After completing your interview story, move on and finish all your other interviews and gather any remaining information you need to tell a complete story on your subject. Then write a three- to four-page draft (double spaced) of your main IS text.
This draft should weave together documentary and interview sources, making use of direct quotes and paraphrasing from interviews. It’s uncommon to quote directly from documentary sources. Information from previously published pieces should not be included unless it meets these three standards: the information is critical, you can’t get it on your own and you cite the original source.
The piece can have either a straight or feature lead, though the latter may be more common. It must have a clear structure, allowing the reader to move from one fact to the next logically.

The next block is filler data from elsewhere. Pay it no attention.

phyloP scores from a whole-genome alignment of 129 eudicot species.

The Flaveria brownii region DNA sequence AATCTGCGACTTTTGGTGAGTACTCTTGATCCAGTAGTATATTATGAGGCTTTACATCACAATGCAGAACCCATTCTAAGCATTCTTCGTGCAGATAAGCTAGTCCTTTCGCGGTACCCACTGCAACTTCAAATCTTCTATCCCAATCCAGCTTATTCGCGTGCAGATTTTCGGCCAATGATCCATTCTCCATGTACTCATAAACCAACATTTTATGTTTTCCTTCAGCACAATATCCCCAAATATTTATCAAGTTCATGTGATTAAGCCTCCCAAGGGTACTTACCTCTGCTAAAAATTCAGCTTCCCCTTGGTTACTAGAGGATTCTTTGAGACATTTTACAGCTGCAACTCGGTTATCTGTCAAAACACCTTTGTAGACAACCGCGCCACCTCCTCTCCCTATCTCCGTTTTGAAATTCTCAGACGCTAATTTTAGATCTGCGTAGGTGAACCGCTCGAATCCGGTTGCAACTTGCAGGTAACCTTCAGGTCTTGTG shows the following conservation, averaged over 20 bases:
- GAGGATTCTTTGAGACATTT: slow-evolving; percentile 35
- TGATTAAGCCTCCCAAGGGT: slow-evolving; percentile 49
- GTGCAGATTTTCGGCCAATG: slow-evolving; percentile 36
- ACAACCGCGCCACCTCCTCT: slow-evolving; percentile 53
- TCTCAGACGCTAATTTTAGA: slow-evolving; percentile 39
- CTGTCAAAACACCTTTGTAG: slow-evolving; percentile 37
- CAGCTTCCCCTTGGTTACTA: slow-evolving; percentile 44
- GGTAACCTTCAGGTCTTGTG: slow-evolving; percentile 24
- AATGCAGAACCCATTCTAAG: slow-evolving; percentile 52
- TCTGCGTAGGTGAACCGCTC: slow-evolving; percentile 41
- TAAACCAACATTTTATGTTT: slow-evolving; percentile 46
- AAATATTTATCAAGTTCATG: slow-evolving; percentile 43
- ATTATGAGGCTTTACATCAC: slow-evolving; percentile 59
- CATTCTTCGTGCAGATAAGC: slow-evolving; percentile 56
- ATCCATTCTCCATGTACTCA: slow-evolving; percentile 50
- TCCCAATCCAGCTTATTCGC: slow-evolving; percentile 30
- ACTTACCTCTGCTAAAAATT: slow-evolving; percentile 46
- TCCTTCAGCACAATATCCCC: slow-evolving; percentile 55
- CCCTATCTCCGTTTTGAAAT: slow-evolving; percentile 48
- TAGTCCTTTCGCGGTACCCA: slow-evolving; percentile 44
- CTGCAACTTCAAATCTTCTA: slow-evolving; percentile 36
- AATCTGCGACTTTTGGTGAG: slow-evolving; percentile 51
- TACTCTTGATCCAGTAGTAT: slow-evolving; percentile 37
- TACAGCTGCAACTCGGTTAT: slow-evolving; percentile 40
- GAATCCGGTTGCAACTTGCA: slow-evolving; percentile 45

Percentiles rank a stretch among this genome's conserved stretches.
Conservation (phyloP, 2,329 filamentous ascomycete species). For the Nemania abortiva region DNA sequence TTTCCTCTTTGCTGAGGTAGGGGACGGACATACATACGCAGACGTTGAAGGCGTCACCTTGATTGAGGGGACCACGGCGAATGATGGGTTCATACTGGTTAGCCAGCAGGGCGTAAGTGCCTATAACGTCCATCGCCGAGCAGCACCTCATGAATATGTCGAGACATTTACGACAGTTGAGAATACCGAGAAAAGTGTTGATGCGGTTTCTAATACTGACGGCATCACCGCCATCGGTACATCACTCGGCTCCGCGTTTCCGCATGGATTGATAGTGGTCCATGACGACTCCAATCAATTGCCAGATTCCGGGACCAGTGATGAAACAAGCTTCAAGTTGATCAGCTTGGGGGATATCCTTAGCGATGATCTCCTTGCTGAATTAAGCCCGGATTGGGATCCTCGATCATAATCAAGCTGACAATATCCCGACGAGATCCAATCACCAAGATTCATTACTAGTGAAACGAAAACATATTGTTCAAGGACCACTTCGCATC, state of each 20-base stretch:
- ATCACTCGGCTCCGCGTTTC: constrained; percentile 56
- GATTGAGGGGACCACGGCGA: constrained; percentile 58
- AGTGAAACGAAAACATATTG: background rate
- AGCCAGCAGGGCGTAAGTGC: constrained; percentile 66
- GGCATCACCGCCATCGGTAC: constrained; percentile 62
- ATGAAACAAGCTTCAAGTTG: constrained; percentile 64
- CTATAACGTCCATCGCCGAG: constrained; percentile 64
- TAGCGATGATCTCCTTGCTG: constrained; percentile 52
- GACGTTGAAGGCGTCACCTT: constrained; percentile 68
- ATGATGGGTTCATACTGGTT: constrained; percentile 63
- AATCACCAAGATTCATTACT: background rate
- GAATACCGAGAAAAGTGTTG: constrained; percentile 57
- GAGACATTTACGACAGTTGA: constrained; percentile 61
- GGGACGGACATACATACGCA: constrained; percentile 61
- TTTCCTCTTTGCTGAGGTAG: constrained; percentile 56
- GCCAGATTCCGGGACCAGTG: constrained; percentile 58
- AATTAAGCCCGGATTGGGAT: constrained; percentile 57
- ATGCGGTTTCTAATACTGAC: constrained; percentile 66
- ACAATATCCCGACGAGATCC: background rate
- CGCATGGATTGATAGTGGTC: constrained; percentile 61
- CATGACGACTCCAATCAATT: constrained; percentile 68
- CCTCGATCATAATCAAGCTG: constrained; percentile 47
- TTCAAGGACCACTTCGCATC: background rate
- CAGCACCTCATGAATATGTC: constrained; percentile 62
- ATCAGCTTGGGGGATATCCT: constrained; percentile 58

Head your typed copy with your approved story angle and a list of the specific communication values your story fulfills (e.g., proximity, conflict, etc.).
How long does it have to be?
Three or four double-spaced pages is what we specify here on the assignment page, which comes out to 800ish words. But we always say make it as long as it needs to be – and no longer. If you go outside the suggested limit, just make sure to talk to your TA about it.
Do we need to include a source list or transcript with the draft?
No. We’re going to ask you for a full source list at the end (names, contact info of interview subjects + links to /info about documentary sources). You’ll also put an abbreviated version of that source list on your final site. Transcripts aren’t necessary for this story.
You are required to interview and use information from at least three live sources in the main story of your IS (email interviews don’t count as live sources). You may need to interview more to fill out the whole project.
What should I do if a source wants to remain anonymous?
Email your instructor. We decide those on a case-by-case basis.